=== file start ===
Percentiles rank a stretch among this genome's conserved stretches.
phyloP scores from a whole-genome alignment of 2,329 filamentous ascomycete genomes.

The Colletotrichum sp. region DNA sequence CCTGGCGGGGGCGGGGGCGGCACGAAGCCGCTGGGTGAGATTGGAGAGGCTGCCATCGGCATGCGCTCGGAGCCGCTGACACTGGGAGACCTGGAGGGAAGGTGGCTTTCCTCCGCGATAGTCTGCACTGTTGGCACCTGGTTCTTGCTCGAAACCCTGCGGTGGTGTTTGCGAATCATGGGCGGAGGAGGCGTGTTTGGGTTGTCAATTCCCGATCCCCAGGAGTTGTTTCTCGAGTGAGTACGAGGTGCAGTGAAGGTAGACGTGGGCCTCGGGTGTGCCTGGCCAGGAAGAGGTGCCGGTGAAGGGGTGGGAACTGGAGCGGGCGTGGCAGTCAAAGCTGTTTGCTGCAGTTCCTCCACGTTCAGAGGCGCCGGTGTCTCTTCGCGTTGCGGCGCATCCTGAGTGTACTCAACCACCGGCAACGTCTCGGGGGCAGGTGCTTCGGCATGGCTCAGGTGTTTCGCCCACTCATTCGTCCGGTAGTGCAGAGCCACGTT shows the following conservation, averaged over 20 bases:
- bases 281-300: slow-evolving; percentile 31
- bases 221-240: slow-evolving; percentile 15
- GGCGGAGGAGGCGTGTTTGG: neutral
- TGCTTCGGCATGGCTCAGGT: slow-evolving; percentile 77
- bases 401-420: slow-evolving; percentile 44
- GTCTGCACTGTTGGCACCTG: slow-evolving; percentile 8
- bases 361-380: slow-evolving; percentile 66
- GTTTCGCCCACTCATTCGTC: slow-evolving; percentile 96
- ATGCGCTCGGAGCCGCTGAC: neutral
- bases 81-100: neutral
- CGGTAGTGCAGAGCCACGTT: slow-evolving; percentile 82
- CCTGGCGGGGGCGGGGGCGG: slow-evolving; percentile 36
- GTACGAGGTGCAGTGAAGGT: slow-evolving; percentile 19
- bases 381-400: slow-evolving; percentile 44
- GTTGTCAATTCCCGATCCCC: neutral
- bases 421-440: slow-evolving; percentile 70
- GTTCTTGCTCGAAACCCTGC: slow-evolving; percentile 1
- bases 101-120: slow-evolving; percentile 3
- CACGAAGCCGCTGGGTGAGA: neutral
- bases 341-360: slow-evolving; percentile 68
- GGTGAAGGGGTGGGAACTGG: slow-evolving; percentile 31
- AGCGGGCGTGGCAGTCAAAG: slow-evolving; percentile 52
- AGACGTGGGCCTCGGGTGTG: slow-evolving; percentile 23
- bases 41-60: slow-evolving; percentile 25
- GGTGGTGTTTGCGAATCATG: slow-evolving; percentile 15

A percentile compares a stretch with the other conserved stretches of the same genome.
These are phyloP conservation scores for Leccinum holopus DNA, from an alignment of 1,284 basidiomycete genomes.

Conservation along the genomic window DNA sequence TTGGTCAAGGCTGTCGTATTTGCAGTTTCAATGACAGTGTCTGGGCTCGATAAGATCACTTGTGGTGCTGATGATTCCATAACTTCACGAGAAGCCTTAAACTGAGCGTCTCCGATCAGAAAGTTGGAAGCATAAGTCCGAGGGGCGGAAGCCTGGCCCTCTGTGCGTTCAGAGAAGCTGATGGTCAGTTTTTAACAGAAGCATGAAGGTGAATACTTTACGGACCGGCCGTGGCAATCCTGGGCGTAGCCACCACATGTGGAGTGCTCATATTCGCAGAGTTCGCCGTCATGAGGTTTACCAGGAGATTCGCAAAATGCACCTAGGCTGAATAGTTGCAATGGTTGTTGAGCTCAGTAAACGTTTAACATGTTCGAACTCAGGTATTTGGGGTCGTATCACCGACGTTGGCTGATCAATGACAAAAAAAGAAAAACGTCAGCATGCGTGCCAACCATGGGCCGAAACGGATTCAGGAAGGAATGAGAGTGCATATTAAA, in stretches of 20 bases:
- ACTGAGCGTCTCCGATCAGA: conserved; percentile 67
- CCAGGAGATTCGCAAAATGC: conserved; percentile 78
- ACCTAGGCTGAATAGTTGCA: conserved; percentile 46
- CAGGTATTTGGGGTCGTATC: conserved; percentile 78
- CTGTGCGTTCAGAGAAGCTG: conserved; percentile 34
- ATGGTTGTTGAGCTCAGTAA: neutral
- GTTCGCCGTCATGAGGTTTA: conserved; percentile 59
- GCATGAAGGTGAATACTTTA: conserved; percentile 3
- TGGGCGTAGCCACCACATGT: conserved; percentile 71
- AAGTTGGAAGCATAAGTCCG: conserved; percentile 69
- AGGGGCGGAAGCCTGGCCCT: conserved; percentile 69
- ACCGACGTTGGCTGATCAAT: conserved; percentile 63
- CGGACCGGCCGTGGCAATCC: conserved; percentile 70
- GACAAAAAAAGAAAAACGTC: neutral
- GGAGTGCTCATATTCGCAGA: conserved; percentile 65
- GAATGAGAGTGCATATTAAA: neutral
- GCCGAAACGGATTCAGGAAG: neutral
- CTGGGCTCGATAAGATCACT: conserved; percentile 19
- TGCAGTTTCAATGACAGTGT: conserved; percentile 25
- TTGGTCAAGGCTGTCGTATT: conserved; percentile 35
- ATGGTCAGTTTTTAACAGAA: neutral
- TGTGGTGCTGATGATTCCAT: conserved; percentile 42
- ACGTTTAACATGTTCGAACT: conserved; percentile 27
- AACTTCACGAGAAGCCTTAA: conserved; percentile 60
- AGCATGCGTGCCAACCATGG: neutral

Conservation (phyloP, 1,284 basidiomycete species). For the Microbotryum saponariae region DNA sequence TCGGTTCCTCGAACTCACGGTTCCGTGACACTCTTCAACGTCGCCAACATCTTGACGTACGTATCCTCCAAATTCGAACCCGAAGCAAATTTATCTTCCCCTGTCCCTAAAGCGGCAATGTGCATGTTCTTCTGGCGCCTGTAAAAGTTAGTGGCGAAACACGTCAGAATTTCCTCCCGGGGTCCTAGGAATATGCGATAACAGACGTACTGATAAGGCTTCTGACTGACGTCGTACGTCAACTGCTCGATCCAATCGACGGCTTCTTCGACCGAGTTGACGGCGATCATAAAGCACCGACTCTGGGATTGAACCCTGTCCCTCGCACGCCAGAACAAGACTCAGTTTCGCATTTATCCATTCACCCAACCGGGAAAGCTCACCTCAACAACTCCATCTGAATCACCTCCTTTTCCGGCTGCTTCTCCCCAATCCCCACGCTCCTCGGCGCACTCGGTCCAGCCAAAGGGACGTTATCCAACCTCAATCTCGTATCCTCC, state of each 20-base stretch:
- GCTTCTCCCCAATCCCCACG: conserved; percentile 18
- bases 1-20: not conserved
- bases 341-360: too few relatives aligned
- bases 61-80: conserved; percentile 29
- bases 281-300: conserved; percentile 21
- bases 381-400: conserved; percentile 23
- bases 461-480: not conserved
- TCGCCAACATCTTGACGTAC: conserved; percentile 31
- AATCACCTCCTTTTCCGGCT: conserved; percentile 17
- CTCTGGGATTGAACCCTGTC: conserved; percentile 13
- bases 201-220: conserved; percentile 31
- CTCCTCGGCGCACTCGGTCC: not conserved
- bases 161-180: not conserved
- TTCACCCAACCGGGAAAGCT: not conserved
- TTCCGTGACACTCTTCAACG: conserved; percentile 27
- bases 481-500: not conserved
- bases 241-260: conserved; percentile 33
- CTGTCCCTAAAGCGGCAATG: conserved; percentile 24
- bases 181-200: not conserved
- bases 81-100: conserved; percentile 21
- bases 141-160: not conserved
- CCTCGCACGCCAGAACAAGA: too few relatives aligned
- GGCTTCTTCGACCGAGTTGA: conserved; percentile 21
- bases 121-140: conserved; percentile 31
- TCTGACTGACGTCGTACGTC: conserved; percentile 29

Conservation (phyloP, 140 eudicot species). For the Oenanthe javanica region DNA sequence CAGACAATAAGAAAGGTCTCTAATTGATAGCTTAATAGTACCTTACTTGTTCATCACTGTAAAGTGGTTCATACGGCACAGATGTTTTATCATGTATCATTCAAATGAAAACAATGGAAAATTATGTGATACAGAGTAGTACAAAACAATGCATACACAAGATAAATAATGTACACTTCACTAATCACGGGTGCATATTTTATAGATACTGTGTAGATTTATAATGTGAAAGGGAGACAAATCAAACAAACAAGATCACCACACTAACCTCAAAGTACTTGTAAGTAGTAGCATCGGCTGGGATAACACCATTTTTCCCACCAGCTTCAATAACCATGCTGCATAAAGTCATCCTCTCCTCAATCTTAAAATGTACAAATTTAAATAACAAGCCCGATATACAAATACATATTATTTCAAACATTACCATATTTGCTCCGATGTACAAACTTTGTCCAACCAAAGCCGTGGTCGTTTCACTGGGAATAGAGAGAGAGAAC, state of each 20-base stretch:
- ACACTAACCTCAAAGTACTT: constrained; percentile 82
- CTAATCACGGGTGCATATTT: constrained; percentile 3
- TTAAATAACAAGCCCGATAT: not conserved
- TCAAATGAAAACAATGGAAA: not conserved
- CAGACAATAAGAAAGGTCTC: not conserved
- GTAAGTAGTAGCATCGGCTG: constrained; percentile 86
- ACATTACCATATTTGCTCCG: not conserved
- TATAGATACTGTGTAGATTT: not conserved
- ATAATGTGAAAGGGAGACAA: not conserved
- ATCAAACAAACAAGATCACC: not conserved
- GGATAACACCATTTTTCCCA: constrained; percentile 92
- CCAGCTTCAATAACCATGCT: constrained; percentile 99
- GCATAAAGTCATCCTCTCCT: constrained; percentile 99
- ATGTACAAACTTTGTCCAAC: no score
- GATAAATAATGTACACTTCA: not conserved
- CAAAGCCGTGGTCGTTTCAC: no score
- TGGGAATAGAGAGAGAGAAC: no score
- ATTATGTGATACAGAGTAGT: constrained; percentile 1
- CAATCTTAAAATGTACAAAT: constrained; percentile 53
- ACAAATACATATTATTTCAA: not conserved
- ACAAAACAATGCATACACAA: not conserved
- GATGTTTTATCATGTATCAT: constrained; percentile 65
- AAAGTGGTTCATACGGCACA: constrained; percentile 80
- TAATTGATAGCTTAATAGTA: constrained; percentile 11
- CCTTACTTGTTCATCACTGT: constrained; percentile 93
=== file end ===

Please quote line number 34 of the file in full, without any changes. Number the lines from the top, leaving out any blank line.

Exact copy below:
- ACCTAGGCTGAATAGTTGCA: conserved; percentile 46